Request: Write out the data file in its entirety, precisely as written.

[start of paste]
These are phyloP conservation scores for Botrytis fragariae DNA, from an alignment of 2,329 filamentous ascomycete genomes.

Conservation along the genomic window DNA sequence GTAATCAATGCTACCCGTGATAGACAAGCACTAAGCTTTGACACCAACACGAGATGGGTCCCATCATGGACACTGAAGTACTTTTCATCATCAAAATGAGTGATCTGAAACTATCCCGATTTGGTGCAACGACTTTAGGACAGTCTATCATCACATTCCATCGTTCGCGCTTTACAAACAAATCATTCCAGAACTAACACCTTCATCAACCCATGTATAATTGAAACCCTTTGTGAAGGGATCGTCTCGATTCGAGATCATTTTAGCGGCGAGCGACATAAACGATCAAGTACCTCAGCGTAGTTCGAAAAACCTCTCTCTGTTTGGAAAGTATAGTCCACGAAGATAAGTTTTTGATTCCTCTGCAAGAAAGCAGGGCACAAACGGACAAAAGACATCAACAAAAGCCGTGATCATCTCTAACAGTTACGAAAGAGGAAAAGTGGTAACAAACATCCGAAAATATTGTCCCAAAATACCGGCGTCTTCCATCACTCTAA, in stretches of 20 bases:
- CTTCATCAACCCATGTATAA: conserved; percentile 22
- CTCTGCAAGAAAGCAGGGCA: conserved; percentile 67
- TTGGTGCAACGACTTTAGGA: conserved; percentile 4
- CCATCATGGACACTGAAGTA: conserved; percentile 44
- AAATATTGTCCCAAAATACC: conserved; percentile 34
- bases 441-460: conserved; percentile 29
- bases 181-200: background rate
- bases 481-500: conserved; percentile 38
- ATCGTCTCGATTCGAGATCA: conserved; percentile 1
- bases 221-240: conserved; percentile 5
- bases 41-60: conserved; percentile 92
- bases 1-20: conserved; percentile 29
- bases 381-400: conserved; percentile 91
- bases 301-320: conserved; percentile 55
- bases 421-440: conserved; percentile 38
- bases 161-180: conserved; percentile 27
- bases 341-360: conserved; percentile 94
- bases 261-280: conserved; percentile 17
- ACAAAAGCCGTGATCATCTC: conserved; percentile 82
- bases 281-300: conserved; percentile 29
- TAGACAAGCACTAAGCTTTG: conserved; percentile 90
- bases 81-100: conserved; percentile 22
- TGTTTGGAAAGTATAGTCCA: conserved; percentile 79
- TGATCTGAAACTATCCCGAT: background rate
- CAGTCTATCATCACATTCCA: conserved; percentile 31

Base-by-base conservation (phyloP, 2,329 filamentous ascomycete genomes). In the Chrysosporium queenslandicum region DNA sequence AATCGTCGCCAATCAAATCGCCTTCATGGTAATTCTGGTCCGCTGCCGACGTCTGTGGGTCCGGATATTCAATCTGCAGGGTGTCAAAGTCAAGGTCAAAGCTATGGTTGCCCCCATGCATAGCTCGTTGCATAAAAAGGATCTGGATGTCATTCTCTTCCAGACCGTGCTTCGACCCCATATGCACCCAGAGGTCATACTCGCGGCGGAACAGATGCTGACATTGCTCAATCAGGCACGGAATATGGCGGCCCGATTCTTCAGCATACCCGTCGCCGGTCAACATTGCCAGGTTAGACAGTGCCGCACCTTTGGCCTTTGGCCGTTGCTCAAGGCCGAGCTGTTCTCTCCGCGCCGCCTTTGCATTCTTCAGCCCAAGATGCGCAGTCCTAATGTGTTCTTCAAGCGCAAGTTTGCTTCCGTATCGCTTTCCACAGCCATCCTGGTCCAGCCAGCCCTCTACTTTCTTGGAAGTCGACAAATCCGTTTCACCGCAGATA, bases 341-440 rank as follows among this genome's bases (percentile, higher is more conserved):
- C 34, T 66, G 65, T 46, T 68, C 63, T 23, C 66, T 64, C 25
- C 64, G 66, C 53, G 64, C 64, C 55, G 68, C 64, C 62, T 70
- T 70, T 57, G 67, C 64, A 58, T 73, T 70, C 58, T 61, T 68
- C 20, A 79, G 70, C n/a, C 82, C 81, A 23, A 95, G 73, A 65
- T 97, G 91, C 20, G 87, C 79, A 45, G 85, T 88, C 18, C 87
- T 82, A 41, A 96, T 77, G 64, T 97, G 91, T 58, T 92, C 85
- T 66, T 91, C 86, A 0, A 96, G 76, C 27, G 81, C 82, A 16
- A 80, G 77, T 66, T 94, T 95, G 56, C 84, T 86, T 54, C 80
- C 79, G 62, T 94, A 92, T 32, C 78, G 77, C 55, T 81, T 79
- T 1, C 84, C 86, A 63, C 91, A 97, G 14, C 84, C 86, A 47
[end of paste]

These are phyloP conservation scores for Botrytis fragariae DNA, from an alignment of 2,329 filamentous ascomycete genomes.

Conservation along the genomic window DNA sequence GTAATCAATGCTACCCGTGATAGACAAGCACTAAGCTTTGACACCAACACGAGATGGGTCCCATCATGGACACTGAAGTACTTTTCATCATCAAAATGAGTGATCTGAAACTATCCCGATTTGGTGCAACGACTTTAGGACAGTCTATCATCACATTCCATCGTTCGCGCTTTACAAACAAATCATTCCAGAACTAACACCTTCATCAACCCATGTATAATTGAAACCCTTTGTGAAGGGATCGTCTCGATTCGAGATCATTTTAGCGGCGAGCGACATAAACGATCAAGTACCTCAGCGTAGTTCGAAAAACCTCTCTCTGTTTGGAAAGTATAGTCCACGAAGATAAGTTTTTGATTCCTCTGCAAGAAAGCAGGGCACAAACGGACAAAAGACATCAACAAAAGCCGTGATCATCTCTAACAGTTACGAAAGAGGAAAAGTGGTAACAAACATCCGAAAATATTGTCCCAAAATACCGGCGTCTTCCATCACTCTAA, in stretches of 20 bases:
- CTTCATCAACCCATGTATAA: conserved; percentile 22
- CTCTGCAAGAAAGCAGGGCA: conserved; percentile 67
- TTGGTGCAACGACTTTAGGA: conserved; percentile 4
- CCATCATGGACACTGAAGTA: conserved; percentile 44
- AAATATTGTCCCAAAATACC: conserved; percentile 34
- bases 441-460: conserved; percentile 29
- bases 181-200: background rate
- bases 481-500: conserved; percentile 38
- ATCGTCTCGATTCGAGATCA: conserved; percentile 1
- bases 221-240: conserved; percentile 5
- bases 41-60: conserved; percentile 92
- bases 1-20: conserved; percentile 29
- bases 381-400: conserved; percentile 91
- bases 301-320: conserved; percentile 55
- bases 421-440: conserved; percentile 38
- bases 161-180: conserved; percentile 27
- bases 341-360: conserved; percentile 94
- bases 261-280: conserved; percentile 17
- ACAAAAGCCGTGATCATCTC: conserved; percentile 82
- bases 281-300: conserved; percentile 29
- TAGACAAGCACTAAGCTTTG: conserved; percentile 90
- bases 81-100: conserved; percentile 22
- TGTTTGGAAAGTATAGTCCA: conserved; percentile 79
- TGATCTGAAACTATCCCGAT: background rate
- CAGTCTATCATCACATTCCA: conserved; percentile 31

Base-by-base conservation (phyloP, 2,329 filamentous ascomycete genomes). In the Chrysosporium queenslandicum region DNA sequence AATCGTCGCCAATCAAATCGCCTTCATGGTAATTCTGGTCCGCTGCCGACGTCTGTGGGTCCGGATATTCAATCTGCAGGGTGTCAAAGTCAAGGTCAAAGCTATGGTTGCCCCCATGCATAGCTCGTTGCATAAAAAGGATCTGGATGTCATTCTCTTCCAGACCGTGCTTCGACCCCATATGCACCCAGAGGTCATACTCGCGGCGGAACAGATGCTGACATTGCTCAATCAGGCACGGAATATGGCGGCCCGATTCTTCAGCATACCCGTCGCCGGTCAACATTGCCAGGTTAGACAGTGCCGCACCTTTGGCCTTTGGCCGTTGCTCAAGGCCGAGCTGTTCTCTCCGCGCCGCCTTTGCATTCTTCAGCCCAAGATGCGCAGTCCTAATGTGTTCTTCAAGCGCAAGTTTGCTTCCGTATCGCTTTCCACAGCCATCCTGGTCCAGCCAGCCCTCTACTTTCTTGGAAGTCGACAAATCCGTTTCACCGCAGATA, bases 341-440 rank as follows among this genome's bases (percentile, higher is more conserved):
- C 34, T 66, G 65, T 46, T 68, C 63, T 23, C 66, T 64, C 25
- C 64, G 66, C 53, G 64, C 64, C 55, G 68, C 64, C 62, T 70
- T 70, T 57, G 67, C 64, A 58, T 73, T 70, C 58, T 61, T 68
- C 20, A 79, G 70, C n/a, C 82, C 81, A 23, A 95, G 73, A 65
- T 97, G 91, C 20, G 87, C 79, A 45, G 85, T 88, C 18, C 87
- T 82, A 41, A 96, T 77, G 64, T 97, G 91, T 58, T 92, C 85
- T 66, T 91, C 86, A 0, A 96, G 76, C 27, G 81, C 82, A 16
- A 80, G 77, T 66, T 94, T 95, G 56, C 84, T 86, T 54, C 80
- C 79, G 62, T 94, A 92, T 32, C 78, G 77, C 55, T 81, T 79
- T 1, C 84, C 86, A 63, C 91, A 97, G 14, C 84, C 86, A 47